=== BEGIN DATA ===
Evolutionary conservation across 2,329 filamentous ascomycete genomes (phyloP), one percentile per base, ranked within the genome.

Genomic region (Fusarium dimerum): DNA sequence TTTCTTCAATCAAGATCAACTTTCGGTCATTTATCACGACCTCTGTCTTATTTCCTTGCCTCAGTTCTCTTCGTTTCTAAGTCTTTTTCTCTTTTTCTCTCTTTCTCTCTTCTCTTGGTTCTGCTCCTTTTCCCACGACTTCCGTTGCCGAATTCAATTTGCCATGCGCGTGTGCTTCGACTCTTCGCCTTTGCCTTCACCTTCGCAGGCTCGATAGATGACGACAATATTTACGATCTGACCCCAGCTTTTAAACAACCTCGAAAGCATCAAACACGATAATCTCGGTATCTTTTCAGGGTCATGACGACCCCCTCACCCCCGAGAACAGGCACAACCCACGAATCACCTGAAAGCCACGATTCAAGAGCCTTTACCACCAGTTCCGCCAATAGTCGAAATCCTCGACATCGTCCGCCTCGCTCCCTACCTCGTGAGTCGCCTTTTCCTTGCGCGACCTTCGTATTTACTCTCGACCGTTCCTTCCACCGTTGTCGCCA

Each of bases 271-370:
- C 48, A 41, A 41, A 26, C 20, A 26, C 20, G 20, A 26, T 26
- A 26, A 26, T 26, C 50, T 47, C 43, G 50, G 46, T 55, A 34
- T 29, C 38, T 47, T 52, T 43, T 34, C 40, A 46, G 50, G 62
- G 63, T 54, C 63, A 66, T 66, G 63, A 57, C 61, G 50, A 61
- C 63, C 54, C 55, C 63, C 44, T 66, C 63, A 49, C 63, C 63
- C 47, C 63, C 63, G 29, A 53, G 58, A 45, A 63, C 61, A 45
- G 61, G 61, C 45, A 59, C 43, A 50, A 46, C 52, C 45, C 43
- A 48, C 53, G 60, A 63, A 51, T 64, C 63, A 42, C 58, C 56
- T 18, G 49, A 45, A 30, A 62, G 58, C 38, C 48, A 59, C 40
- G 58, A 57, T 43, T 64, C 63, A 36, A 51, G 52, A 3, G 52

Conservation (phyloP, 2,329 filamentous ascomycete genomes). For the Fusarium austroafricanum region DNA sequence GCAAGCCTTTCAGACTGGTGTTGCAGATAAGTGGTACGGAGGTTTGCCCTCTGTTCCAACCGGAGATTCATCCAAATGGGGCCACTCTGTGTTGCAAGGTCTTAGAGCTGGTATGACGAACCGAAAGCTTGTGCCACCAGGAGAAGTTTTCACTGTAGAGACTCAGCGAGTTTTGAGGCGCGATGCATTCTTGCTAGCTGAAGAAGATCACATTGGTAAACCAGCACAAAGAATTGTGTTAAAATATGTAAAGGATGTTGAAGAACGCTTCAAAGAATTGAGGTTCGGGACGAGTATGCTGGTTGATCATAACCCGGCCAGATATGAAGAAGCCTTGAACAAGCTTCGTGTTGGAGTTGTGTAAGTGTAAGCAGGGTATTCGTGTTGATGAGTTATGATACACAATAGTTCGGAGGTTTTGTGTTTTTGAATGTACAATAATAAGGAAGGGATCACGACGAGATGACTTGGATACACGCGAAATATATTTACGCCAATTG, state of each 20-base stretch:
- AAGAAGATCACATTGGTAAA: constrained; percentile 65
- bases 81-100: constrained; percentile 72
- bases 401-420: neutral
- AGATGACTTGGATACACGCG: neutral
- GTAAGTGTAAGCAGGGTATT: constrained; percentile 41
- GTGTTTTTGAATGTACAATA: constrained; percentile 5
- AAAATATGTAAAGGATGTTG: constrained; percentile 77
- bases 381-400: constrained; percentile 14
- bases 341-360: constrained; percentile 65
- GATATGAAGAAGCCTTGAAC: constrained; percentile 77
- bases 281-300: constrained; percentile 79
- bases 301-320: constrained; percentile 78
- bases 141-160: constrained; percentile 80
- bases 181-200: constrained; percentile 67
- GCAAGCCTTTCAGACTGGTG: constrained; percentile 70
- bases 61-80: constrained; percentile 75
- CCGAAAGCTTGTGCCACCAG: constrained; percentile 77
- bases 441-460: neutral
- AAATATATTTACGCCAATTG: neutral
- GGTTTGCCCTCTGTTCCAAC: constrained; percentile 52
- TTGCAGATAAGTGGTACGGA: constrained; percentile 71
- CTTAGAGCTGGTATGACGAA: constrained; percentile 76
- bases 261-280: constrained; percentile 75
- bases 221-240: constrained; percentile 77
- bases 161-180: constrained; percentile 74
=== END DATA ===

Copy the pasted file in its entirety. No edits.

Evolutionary conservation across 2,329 filamentous ascomycete genomes (phyloP), one percentile per base, ranked within the genome.

Genomic region (Fusarium dimerum): DNA sequence TTTCTTCAATCAAGATCAACTTTCGGTCATTTATCACGACCTCTGTCTTATTTCCTTGCCTCAGTTCTCTTCGTTTCTAAGTCTTTTTCTCTTTTTCTCTCTTTCTCTCTTCTCTTGGTTCTGCTCCTTTTCCCACGACTTCCGTTGCCGAATTCAATTTGCCATGCGCGTGTGCTTCGACTCTTCGCCTTTGCCTTCACCTTCGCAGGCTCGATAGATGACGACAATATTTACGATCTGACCCCAGCTTTTAAACAACCTCGAAAGCATCAAACACGATAATCTCGGTATCTTTTCAGGGTCATGACGACCCCCTCACCCCCGAGAACAGGCACAACCCACGAATCACCTGAAAGCCACGATTCAAGAGCCTTTACCACCAGTTCCGCCAATAGTCGAAATCCTCGACATCGTCCGCCTCGCTCCCTACCTCGTGAGTCGCCTTTTCCTTGCGCGACCTTCGTATTTACTCTCGACCGTTCCTTCCACCGTTGTCGCCA

Each of bases 271-370:
- C 48, A 41, A 41, A 26, C 20, A 26, C 20, G 20, A 26, T 26
- A 26, A 26, T 26, C 50, T 47, C 43, G 50, G 46, T 55, A 34
- T 29, C 38, T 47, T 52, T 43, T 34, C 40, A 46, G 50, G 62
- G 63, T 54, C 63, A 66, T 66, G 63, A 57, C 61, G 50, A 61
- C 63, C 54, C 55, C 63, C 44, T 66, C 63, A 49, C 63, C 63
- C 47, C 63, C 63, G 29, A 53, G 58, A 45, A 63, C 61, A 45
- G 61, G 61, C 45, A 59, C 43, A 50, A 46, C 52, C 45, C 43
- A 48, C 53, G 60, A 63, A 51, T 64, C 63, A 42, C 58, C 56
- T 18, G 49, A 45, A 30, A 62, G 58, C 38, C 48, A 59, C 40
- G 58, A 57, T 43, T 64, C 63, A 36, A 51, G 52, A 3, G 52

Conservation (phyloP, 2,329 filamentous ascomycete genomes). For the Fusarium austroafricanum region DNA sequence GCAAGCCTTTCAGACTGGTGTTGCAGATAAGTGGTACGGAGGTTTGCCCTCTGTTCCAACCGGAGATTCATCCAAATGGGGCCACTCTGTGTTGCAAGGTCTTAGAGCTGGTATGACGAACCGAAAGCTTGTGCCACCAGGAGAAGTTTTCACTGTAGAGACTCAGCGAGTTTTGAGGCGCGATGCATTCTTGCTAGCTGAAGAAGATCACATTGGTAAACCAGCACAAAGAATTGTGTTAAAATATGTAAAGGATGTTGAAGAACGCTTCAAAGAATTGAGGTTCGGGACGAGTATGCTGGTTGATCATAACCCGGCCAGATATGAAGAAGCCTTGAACAAGCTTCGTGTTGGAGTTGTGTAAGTGTAAGCAGGGTATTCGTGTTGATGAGTTATGATACACAATAGTTCGGAGGTTTTGTGTTTTTGAATGTACAATAATAAGGAAGGGATCACGACGAGATGACTTGGATACACGCGAAATATATTTACGCCAATTG, state of each 20-base stretch:
- AAGAAGATCACATTGGTAAA: constrained; percentile 65
- bases 81-100: constrained; percentile 72
- bases 401-420: neutral
- AGATGACTTGGATACACGCG: neutral
- GTAAGTGTAAGCAGGGTATT: constrained; percentile 41
- GTGTTTTTGAATGTACAATA: constrained; percentile 5
- AAAATATGTAAAGGATGTTG: constrained; percentile 77
- bases 381-400: constrained; percentile 14
- bases 341-360: constrained; percentile 65
- GATATGAAGAAGCCTTGAAC: constrained; percentile 77
- bases 281-300: constrained; percentile 79
- bases 301-320: constrained; percentile 78
- bases 141-160: constrained; percentile 80
- bases 181-200: constrained; percentile 67
- GCAAGCCTTTCAGACTGGTG: constrained; percentile 70
- bases 61-80: constrained; percentile 75
- CCGAAAGCTTGTGCCACCAG: constrained; percentile 77
- bases 441-460: neutral
- AAATATATTTACGCCAATTG: neutral
- GGTTTGCCCTCTGTTCCAAC: constrained; percentile 52
- TTGCAGATAAGTGGTACGGA: constrained; percentile 71
- CTTAGAGCTGGTATGACGAA: constrained; percentile 76
- bases 261-280: constrained; percentile 75
- bases 221-240: constrained; percentile 77
- bases 161-180: constrained; percentile 74